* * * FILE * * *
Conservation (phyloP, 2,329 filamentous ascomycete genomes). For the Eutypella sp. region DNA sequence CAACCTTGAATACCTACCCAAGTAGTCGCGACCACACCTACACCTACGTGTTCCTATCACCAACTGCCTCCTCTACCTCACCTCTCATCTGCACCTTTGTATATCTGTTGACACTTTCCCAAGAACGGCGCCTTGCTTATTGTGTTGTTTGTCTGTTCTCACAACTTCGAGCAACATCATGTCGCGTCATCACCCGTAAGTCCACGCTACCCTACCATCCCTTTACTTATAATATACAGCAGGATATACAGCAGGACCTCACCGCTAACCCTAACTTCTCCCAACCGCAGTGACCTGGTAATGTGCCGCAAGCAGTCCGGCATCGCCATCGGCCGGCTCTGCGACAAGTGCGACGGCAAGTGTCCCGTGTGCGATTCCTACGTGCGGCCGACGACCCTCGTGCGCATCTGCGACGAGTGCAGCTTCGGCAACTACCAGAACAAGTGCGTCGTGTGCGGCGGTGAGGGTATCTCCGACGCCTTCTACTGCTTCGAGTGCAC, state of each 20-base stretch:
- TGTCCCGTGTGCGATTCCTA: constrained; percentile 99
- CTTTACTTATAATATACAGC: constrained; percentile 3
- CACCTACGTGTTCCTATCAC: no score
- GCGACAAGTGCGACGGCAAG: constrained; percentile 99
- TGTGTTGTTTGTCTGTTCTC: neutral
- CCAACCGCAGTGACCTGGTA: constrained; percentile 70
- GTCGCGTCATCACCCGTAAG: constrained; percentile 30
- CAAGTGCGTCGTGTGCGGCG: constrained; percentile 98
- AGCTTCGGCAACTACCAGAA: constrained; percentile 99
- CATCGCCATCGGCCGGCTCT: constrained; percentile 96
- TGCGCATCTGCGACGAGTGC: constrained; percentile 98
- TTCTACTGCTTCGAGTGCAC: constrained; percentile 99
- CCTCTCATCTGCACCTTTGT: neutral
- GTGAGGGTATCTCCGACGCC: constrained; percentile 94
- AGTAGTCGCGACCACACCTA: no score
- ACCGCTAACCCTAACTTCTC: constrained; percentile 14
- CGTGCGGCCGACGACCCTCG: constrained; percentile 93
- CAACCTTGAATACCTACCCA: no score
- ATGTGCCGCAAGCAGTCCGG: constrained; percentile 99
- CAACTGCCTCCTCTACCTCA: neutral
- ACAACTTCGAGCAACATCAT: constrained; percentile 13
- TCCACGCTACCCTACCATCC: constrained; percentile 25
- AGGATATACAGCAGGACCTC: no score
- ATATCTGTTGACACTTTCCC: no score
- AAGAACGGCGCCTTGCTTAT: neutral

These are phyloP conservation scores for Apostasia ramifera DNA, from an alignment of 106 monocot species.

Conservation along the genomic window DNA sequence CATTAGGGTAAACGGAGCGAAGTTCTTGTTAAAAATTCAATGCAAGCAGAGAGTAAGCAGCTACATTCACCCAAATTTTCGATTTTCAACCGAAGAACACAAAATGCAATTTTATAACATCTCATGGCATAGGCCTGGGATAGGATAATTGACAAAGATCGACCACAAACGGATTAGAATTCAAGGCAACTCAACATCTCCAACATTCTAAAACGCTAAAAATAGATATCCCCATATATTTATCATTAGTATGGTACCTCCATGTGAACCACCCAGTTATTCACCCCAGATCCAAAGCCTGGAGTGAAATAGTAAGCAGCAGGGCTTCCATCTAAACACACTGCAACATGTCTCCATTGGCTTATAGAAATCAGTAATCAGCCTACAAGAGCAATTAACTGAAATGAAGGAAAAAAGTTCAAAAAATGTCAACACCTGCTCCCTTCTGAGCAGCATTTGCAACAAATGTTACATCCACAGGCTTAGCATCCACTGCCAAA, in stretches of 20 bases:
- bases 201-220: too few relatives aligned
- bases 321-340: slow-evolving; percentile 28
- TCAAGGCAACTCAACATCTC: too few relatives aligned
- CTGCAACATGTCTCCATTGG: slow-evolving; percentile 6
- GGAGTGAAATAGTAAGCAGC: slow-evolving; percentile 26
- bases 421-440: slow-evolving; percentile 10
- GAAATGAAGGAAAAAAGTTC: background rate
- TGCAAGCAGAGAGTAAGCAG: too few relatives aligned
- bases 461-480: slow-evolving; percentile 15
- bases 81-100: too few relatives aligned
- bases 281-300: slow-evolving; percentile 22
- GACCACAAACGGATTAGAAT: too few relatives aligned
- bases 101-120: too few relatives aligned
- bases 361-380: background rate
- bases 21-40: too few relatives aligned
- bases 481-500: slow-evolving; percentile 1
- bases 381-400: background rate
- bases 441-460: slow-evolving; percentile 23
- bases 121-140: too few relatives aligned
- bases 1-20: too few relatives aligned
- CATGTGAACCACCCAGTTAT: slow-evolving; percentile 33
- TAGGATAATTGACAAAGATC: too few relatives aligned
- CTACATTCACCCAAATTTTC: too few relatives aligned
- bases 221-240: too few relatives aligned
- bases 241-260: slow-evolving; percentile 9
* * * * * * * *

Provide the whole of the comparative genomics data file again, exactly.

Conservation (phyloP, 2,329 filamentous ascomycete genomes). For the Eutypella sp. region DNA sequence CAACCTTGAATACCTACCCAAGTAGTCGCGACCACACCTACACCTACGTGTTCCTATCACCAACTGCCTCCTCTACCTCACCTCTCATCTGCACCTTTGTATATCTGTTGACACTTTCCCAAGAACGGCGCCTTGCTTATTGTGTTGTTTGTCTGTTCTCACAACTTCGAGCAACATCATGTCGCGTCATCACCCGTAAGTCCACGCTACCCTACCATCCCTTTACTTATAATATACAGCAGGATATACAGCAGGACCTCACCGCTAACCCTAACTTCTCCCAACCGCAGTGACCTGGTAATGTGCCGCAAGCAGTCCGGCATCGCCATCGGCCGGCTCTGCGACAAGTGCGACGGCAAGTGTCCCGTGTGCGATTCCTACGTGCGGCCGACGACCCTCGTGCGCATCTGCGACGAGTGCAGCTTCGGCAACTACCAGAACAAGTGCGTCGTGTGCGGCGGTGAGGGTATCTCCGACGCCTTCTACTGCTTCGAGTGCAC, state of each 20-base stretch:
- TGTCCCGTGTGCGATTCCTA: constrained; percentile 99
- CTTTACTTATAATATACAGC: constrained; percentile 3
- CACCTACGTGTTCCTATCAC: no score
- GCGACAAGTGCGACGGCAAG: constrained; percentile 99
- TGTGTTGTTTGTCTGTTCTC: neutral
- CCAACCGCAGTGACCTGGTA: constrained; percentile 70
- GTCGCGTCATCACCCGTAAG: constrained; percentile 30
- CAAGTGCGTCGTGTGCGGCG: constrained; percentile 98
- AGCTTCGGCAACTACCAGAA: constrained; percentile 99
- CATCGCCATCGGCCGGCTCT: constrained; percentile 96
- TGCGCATCTGCGACGAGTGC: constrained; percentile 98
- TTCTACTGCTTCGAGTGCAC: constrained; percentile 99
- CCTCTCATCTGCACCTTTGT: neutral
- GTGAGGGTATCTCCGACGCC: constrained; percentile 94
- AGTAGTCGCGACCACACCTA: no score
- ACCGCTAACCCTAACTTCTC: constrained; percentile 14
- CGTGCGGCCGACGACCCTCG: constrained; percentile 93
- CAACCTTGAATACCTACCCA: no score
- ATGTGCCGCAAGCAGTCCGG: constrained; percentile 99
- CAACTGCCTCCTCTACCTCA: neutral
- ACAACTTCGAGCAACATCAT: constrained; percentile 13
- TCCACGCTACCCTACCATCC: constrained; percentile 25
- AGGATATACAGCAGGACCTC: no score
- ATATCTGTTGACACTTTCCC: no score
- AAGAACGGCGCCTTGCTTAT: neutral

These are phyloP conservation scores for Apostasia ramifera DNA, from an alignment of 106 monocot species.

Conservation along the genomic window DNA sequence CATTAGGGTAAACGGAGCGAAGTTCTTGTTAAAAATTCAATGCAAGCAGAGAGTAAGCAGCTACATTCACCCAAATTTTCGATTTTCAACCGAAGAACACAAAATGCAATTTTATAACATCTCATGGCATAGGCCTGGGATAGGATAATTGACAAAGATCGACCACAAACGGATTAGAATTCAAGGCAACTCAACATCTCCAACATTCTAAAACGCTAAAAATAGATATCCCCATATATTTATCATTAGTATGGTACCTCCATGTGAACCACCCAGTTATTCACCCCAGATCCAAAGCCTGGAGTGAAATAGTAAGCAGCAGGGCTTCCATCTAAACACACTGCAACATGTCTCCATTGGCTTATAGAAATCAGTAATCAGCCTACAAGAGCAATTAACTGAAATGAAGGAAAAAAGTTCAAAAAATGTCAACACCTGCTCCCTTCTGAGCAGCATTTGCAACAAATGTTACATCCACAGGCTTAGCATCCACTGCCAAA, in stretches of 20 bases:
- bases 201-220: too few relatives aligned
- bases 321-340: slow-evolving; percentile 28
- TCAAGGCAACTCAACATCTC: too few relatives aligned
- CTGCAACATGTCTCCATTGG: slow-evolving; percentile 6
- GGAGTGAAATAGTAAGCAGC: slow-evolving; percentile 26
- bases 421-440: slow-evolving; percentile 10
- GAAATGAAGGAAAAAAGTTC: background rate
- TGCAAGCAGAGAGTAAGCAG: too few relatives aligned
- bases 461-480: slow-evolving; percentile 15
- bases 81-100: too few relatives aligned
- bases 281-300: slow-evolving; percentile 22
- GACCACAAACGGATTAGAAT: too few relatives aligned
- bases 101-120: too few relatives aligned
- bases 361-380: background rate
- bases 21-40: too few relatives aligned
- bases 481-500: slow-evolving; percentile 1
- bases 381-400: background rate
- bases 441-460: slow-evolving; percentile 23
- bases 121-140: too few relatives aligned
- bases 1-20: too few relatives aligned
- CATGTGAACCACCCAGTTAT: slow-evolving; percentile 33
- TAGGATAATTGACAAAGATC: too few relatives aligned
- CTACATTCACCCAAATTTTC: too few relatives aligned
- bases 221-240: too few relatives aligned
- bases 241-260: slow-evolving; percentile 9